Last year at this time i was headed to New Orleans and one of the things i like to do in New Orleans is eat and here are some of the foods i was anticipating and managed to eat most .
from beignets to gumbo to jambalaya,red beans and rice and sausage and barbecued shrimp and po boys and muffulettas
A trip to New Orleans is not complete without a steamy helping of gumbo. Treat yourself to a culinary carnival created with a mix of West European, African, Caribbean and Native American influences.
Classic gumbo recipes call for okra simmered for hours in a roux, a dark stock made from either butter or oil and flour, with a variety of meats, onions, celery and bell peppers. Served over rice, variations include seafood gumbo with shrimp, oysters and crabmeat or chicken gumbo with andouille sausage.
A meal in itself, this classic New Orleans dish consists of sausage, vegetables and a variety of meats and/or seafood. The final touch – adding raw long-grain rice to absorb flavors from the stock – is what sets this one-pot wonder apart from similar ethnic dishes. Variations can include chicken, turkey shrimp, alligator meat and more. Consider it a New Orleans version of paella.
This spiced, heavily smoked pork sausage is a key flavor in many New Orleans dishes. Originally brought to Louisiana by French colonists, today’s Cajun andouille is the best-known variety in the U.S. – and the spiciest. The sausage is seasoned with salt, cracked black pepper and garlic and is smoked over pecan wood and sugar cane for up to eight hours. Andouille can be found in gumbo, jambalaya, on a po boy and served along side red beans and rice.
A local favorite, crawfish étouffée could be called gumbo’s spiced-up cousin. Stemming from the French word for “smothered,” this thick Cajun creation employs hot spices including cayenne pepper, a mélange of onion and green pepper and hints of garlic. With loads of fresh crawfish, this tantalizing Southern treat is typically enjoyed over rice.
As time-honored as shrimping is to Louisiana, this coveted culinary delight offers fresh peeled shrimp, chopped onion, green pepper, green onion and chopped tomato. Satisfy your Southern spice craving while keeping the calorie factor low – this tomato-based favorite is a healthy, light and flavorful Creole dish.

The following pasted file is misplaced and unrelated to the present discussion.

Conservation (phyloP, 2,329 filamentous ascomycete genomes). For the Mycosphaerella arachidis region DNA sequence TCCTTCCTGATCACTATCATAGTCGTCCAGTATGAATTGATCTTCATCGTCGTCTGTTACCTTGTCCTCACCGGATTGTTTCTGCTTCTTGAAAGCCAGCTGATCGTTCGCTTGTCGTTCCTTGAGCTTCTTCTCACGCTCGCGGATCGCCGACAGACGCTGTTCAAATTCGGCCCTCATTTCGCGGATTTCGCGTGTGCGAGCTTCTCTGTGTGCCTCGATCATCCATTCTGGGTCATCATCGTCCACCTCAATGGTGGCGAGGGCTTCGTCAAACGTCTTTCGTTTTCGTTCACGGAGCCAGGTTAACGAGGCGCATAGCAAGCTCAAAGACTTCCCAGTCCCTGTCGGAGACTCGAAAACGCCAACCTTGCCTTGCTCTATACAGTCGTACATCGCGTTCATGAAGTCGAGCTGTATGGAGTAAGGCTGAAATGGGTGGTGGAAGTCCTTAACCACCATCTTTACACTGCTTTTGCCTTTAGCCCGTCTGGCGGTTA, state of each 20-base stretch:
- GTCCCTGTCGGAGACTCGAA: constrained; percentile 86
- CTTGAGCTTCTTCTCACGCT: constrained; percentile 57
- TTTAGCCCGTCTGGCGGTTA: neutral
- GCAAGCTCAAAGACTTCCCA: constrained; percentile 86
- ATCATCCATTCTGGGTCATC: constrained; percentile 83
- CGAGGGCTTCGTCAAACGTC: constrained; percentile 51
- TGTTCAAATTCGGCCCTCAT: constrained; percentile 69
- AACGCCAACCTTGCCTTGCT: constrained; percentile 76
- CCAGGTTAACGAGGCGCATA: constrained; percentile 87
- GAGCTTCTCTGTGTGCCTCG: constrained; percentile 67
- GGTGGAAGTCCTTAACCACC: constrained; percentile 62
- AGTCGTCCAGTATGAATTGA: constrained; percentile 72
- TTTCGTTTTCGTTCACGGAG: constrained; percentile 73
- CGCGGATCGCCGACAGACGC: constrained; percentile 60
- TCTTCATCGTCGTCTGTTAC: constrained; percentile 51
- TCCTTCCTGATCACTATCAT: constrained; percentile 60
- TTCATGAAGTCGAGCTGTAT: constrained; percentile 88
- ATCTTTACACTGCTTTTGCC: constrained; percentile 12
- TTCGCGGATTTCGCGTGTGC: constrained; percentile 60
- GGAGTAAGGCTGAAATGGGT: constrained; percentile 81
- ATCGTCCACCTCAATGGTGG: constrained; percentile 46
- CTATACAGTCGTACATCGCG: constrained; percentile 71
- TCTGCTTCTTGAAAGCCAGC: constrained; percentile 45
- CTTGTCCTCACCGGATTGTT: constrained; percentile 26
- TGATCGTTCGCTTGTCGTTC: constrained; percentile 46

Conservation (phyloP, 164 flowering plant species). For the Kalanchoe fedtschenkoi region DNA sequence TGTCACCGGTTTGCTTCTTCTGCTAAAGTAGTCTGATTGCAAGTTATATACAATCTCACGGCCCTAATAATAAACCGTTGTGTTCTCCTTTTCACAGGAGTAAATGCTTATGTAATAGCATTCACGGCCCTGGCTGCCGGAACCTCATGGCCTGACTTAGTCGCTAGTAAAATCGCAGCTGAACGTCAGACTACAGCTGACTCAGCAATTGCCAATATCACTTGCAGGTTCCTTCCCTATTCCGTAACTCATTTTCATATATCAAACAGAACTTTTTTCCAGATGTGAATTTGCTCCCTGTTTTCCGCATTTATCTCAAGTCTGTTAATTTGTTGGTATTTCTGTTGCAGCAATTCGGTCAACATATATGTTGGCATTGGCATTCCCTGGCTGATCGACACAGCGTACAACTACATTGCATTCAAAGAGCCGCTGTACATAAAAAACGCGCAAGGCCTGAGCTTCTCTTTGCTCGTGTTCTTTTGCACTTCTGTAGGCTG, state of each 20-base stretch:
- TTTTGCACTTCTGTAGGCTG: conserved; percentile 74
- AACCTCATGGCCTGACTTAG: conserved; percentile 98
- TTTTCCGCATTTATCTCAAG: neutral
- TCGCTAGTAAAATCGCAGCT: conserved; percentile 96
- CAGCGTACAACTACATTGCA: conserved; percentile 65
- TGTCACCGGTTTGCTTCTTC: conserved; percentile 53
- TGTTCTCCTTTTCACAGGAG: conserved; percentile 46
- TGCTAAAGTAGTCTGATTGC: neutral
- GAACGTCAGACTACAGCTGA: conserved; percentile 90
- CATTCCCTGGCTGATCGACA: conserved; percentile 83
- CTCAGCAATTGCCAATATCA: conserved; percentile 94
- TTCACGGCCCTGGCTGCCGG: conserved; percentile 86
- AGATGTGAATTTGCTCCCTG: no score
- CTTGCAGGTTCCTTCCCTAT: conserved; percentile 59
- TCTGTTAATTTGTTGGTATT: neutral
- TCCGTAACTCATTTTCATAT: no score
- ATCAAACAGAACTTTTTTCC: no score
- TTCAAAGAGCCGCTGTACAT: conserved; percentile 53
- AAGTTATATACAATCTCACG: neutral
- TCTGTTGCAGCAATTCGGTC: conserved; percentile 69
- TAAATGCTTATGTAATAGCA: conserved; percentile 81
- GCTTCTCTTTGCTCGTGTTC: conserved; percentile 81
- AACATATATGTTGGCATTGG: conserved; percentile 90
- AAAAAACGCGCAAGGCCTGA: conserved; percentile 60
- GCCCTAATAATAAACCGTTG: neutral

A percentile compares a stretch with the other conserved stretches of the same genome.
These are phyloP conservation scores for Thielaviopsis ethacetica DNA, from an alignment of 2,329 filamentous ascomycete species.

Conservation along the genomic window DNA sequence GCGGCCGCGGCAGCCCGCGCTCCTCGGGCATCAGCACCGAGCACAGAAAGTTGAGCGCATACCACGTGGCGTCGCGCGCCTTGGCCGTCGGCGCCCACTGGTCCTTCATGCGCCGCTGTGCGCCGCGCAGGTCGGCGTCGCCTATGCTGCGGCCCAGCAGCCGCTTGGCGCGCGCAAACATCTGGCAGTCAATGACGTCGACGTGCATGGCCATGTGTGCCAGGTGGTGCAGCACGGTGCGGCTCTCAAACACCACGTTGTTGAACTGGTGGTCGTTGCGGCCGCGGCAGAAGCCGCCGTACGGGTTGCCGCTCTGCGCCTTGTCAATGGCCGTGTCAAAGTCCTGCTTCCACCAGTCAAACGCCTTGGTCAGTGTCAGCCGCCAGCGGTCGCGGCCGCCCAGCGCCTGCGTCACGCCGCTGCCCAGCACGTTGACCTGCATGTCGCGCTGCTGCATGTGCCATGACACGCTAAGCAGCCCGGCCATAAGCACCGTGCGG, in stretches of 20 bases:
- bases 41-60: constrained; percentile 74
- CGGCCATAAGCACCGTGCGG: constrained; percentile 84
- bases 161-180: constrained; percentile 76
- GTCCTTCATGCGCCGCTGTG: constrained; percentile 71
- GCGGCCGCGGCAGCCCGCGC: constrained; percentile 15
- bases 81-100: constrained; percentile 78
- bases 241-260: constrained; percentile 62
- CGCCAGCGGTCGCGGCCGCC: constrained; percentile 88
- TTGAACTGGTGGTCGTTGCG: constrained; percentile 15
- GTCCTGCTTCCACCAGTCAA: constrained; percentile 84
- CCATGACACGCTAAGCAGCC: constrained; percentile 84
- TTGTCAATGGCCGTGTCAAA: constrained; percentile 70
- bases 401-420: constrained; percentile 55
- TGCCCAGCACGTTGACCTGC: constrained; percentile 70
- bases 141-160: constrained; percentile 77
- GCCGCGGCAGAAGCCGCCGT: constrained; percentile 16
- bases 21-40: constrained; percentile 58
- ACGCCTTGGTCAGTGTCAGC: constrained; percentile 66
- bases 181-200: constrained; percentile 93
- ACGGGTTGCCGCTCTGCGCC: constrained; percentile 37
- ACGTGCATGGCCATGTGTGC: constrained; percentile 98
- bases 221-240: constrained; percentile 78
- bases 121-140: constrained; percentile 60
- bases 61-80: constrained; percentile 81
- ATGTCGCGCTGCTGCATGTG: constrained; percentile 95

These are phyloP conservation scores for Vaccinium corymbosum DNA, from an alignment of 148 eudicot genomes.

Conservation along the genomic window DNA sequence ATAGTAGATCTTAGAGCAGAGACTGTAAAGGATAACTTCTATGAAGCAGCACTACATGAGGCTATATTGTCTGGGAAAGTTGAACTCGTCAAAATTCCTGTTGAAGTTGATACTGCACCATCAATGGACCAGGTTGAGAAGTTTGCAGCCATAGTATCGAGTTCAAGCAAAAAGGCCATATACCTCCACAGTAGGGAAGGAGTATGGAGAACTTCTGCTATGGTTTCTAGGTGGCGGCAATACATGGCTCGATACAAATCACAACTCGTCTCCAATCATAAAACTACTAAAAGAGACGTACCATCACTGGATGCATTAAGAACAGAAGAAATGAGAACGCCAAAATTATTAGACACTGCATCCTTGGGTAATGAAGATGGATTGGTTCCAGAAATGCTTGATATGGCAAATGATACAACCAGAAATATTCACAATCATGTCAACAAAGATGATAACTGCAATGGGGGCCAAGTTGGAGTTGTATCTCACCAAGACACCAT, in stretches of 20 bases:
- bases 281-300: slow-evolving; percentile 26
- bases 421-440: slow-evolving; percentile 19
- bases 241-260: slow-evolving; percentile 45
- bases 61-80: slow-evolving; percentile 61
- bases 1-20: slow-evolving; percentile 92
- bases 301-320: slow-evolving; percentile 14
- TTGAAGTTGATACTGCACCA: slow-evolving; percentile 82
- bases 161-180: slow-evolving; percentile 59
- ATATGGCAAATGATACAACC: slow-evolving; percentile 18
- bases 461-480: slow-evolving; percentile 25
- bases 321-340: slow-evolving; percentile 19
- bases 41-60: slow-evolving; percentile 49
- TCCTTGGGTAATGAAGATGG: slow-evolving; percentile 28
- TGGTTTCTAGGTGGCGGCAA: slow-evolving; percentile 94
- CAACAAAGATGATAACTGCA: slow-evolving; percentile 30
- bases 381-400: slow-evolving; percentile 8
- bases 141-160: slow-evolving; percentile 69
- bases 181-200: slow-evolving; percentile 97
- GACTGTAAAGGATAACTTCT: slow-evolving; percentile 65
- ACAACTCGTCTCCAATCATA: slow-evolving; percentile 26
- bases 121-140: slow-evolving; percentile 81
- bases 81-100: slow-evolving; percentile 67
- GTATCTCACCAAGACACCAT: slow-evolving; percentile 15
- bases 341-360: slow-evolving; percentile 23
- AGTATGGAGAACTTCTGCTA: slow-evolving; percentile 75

Stuffed with classically Italian flavors such as salami, ham, provolone and the piquant olive spread that gives it its distinctive taste, this famous sandwich was born in New Orleans. Restaurants all over the city have their own versions, but for a taste of the original, visit Central Grocery, which invented the sandwich in 1903.
There are many variations of this classic New Orleans sandwich, as well as a few different stories about its origins. A couple of commonalities across all interpretations: long, baguette-style French bread and an affordable price. Po-boys usually are piled high with meat such as roast beef and debris (a tasty version of gravy), turkey or smoked sausage. They can also be filled with fried seafood such as shrimp, catfish or oysters mixed with a specialty white sauce that is a more flavorful version of tartar sauce. If your waitress asks if you want your poboy “dressed,” say yes – po-boys are always better with lettuce, tomatoes, pickles and mayonnaise.
Red Beans and RiceRED BEANS AND RICE
This Creole classic is a staple on menus across the city, and many restaurants feature it on Mondays – that’s because New Orleanians traditionally made the dish with leftover pork from Sunday dinner and could leave the beans to cook all day while they tended to their washing. Red beans can be served with a side of sausage, pork chops or fried chicken.